There was a time when the JobCentre was there to help people find jobs. When I went into my local JobCentre in the summer of 2012 to inquire about work opportunities I was pointed towards a computer terminal and told to get on with it. It was made clear this was normal practice, no additional help normally available.
The blog from Beastrabban\’s Weblog below shows comments on a Guardian report from 2011 about the practices of JobCentres. My experience from 2012 and since suggests not a lot has changed.
In my recent voluntary work in the autumn of 2013 I worked with people who are terrified of being sanctioned because they have not met JobCentre demands to apply online for a specified number of jobs every day or every week. Some of these applications often have to be made online via a specific website the JobCentre can access to track claimants’ activity. The website is cumbersome to use and prone to faults. It doesn’t matter if the claimant has never used a computer before, or even if they know how to turn a computer on let alone access the internet, let alone cope with clunky inadequate jobsearch websites. It doesn’t matter that many online applications can take an hour to complete for even the most competent computer user. They still have to achieve the target of job applications using a system with which they are either unfamiliar or not confident. There is no support or sympathy from the JobCentre. Instead the claimants are expected to enlist the help of friends or family who are more familiar with computers and the internet if that’s possible, or find their way to public internet cafes (where these still exist and can become quite expensive); or the alternative option of using UK Online Centres which are usually most easily found in libraries where they are over-subscribed and time limited to an hour (not enough to fill in a job application with ASDA which takes an hour and a half for someone experienced at using the internet – I tried it) and with only the minimum of help and advice available. In larger towns the voluntary sector is filling in the gap with UK Online provisions but funding is poor and dependent on volunteers, many of whom themselves are there because they need the work experience to keep the JobCentre happy.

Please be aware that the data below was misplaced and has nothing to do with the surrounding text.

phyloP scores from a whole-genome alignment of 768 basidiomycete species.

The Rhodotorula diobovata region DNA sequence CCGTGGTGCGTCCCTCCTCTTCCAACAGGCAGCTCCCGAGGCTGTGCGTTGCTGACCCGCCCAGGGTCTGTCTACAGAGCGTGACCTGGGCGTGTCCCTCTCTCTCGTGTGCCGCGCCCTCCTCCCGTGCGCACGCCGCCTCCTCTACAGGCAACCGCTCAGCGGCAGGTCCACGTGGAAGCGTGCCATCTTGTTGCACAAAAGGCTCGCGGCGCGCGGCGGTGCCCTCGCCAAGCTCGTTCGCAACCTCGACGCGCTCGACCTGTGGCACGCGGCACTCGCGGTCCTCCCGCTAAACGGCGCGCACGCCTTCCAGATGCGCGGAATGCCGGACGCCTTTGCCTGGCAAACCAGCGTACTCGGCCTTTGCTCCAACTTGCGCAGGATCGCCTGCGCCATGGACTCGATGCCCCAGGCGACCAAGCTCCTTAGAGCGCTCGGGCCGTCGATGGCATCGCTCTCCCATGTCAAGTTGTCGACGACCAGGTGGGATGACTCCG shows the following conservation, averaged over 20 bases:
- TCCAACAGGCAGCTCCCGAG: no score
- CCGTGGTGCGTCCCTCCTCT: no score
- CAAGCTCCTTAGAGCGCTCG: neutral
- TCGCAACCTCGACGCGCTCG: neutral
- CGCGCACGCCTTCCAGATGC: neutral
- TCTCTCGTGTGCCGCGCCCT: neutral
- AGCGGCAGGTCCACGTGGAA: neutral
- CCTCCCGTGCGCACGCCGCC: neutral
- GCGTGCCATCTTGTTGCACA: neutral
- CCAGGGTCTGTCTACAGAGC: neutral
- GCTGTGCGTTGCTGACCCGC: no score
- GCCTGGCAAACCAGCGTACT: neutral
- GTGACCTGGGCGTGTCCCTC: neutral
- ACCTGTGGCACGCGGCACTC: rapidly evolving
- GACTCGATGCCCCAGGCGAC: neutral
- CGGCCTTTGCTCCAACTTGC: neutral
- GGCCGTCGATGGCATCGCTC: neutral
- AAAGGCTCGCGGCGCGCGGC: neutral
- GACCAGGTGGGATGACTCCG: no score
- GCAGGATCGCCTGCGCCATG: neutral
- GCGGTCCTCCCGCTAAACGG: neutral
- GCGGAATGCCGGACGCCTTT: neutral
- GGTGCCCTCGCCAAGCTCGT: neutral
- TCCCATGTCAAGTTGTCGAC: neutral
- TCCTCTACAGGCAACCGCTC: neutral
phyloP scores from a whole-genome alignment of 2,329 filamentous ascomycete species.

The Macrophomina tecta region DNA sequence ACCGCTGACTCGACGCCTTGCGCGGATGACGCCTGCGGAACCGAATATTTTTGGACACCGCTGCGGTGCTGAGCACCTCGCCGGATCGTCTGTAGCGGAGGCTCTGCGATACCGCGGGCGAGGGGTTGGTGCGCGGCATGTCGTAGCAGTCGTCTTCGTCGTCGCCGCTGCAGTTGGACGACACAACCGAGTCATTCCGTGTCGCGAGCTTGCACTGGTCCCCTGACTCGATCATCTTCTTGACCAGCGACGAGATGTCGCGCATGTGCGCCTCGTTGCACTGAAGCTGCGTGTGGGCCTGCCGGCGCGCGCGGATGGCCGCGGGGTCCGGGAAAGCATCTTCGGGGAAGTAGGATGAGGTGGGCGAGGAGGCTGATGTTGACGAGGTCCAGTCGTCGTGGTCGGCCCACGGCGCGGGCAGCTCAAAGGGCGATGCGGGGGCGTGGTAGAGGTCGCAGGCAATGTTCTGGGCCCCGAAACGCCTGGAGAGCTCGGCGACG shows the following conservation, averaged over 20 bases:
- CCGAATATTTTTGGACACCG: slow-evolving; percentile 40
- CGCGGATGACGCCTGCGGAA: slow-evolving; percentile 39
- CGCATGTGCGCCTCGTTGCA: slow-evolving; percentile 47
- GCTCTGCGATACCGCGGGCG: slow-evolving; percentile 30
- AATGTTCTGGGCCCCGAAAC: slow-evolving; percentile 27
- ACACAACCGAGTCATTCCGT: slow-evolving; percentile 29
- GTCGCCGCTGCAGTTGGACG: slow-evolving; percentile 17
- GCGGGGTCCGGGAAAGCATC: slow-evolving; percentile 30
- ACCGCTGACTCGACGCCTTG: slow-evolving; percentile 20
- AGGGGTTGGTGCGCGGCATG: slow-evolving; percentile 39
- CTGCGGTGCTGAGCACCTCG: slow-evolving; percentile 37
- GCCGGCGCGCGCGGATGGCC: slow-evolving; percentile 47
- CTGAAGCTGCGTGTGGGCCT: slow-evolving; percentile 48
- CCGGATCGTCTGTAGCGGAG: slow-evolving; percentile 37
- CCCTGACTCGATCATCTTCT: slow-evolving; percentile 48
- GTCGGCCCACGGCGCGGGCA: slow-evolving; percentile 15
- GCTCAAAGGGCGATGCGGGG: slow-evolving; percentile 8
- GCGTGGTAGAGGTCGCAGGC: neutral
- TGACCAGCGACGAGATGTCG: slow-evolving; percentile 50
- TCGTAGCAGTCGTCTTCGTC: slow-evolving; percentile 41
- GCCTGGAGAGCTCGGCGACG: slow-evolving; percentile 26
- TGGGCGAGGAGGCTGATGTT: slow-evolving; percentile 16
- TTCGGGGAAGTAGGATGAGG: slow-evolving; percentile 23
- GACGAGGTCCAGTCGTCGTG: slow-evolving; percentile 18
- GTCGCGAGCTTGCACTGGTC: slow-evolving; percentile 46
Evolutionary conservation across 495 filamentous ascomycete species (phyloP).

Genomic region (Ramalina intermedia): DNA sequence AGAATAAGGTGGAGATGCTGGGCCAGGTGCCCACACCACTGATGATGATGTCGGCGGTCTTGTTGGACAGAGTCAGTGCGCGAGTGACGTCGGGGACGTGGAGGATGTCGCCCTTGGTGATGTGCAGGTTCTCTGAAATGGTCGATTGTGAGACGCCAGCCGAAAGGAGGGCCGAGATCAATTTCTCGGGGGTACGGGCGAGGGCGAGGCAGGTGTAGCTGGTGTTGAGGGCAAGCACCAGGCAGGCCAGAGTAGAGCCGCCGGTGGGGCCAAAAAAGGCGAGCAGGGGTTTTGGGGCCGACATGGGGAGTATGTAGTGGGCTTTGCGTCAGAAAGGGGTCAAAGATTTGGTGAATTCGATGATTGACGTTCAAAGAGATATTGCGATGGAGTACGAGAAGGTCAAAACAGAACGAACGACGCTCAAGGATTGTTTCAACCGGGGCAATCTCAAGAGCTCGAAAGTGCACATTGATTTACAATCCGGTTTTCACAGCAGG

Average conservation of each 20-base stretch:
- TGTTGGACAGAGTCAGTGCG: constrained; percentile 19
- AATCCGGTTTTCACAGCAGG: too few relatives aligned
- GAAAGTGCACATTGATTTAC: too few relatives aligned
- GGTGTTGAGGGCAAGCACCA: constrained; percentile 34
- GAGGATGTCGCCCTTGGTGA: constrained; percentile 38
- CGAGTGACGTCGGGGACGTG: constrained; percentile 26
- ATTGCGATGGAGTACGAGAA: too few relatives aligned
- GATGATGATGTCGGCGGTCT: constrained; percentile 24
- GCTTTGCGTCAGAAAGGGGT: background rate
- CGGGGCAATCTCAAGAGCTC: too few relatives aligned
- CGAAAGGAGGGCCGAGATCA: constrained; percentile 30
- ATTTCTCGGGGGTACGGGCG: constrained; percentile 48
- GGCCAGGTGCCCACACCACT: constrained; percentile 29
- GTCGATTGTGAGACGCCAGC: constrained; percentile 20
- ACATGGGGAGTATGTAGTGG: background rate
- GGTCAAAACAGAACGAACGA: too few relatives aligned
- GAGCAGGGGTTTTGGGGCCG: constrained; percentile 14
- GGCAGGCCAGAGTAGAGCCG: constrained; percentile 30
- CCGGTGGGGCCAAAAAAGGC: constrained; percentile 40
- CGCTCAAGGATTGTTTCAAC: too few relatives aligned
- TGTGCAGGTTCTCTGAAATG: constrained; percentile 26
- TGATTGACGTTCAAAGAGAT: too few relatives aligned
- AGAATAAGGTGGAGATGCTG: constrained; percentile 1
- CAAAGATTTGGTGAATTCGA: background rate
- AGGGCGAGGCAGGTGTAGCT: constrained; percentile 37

Meanwhile a whole industry has been created out of this situation. Private agencies who are publicly funded provide work related training, the better ones having offices where clients can access the internet for job searches.
But the greatest damage is in the stress caused by fear of sanctions. In some people their stress levels have become so high it has blocked their capacity to learn even the simplest of things.
Stress can do that. It can block the ability to learn. I’ve been there myself, in a particularly stressful work situation where I was conscious of the fact that while I could continue to function on a day to day basis I was completely incapable of learning from new experiences or even make the best use of ‘reflective’ learning.
I’ve also seen the effect in others when I worked with refugees from war torn countries: intelligent men (and sometimes women) whose terrible memories and experiences were so overpowering they struggled to learn new skills that would help them settle in their new environment (this effect was well known at the time but I will have to find the links to any further evidence and add it here later – in the meantime there is reference to the effect of stress on learning at http://www.trainingplace.com/source/stress.html).
Targets and sanctions are the tools of the neoliberal, capitalist, managerialist, society and work environment that has been created over the last couple of decades. But it’s not effective. The weakest and more vulnerable, the already disempowered, are the victims of this society we have created. And it’s time we spoke up about the effect this is having.
This is another video from the Guardian’s Youtube channel. It’s an expose of how the DWP has set targets to get people thrown off Jobseekers’ Allowance. These revelations are made by a whistleblower, whose face is naturally shadowed and voice disguised. He states that there is competition between departments and offices to have the most people thrown off benefits. According to the Jobcentre employee, the staff have two option available for getting someone off benefits: either find them a job, ‘which is really difficult’, or have them thrown off benefits ‘which is really easy’. He states that the DWP deliberately targets the young, because of their lack of maturity and experience, the under-educated, and those with problems reading and writing, such as sufferers from dyslexia. They will not try to remove the tough and experienced from the benefits system.
Mike over at Vox Political has described Atos and the Coalition…
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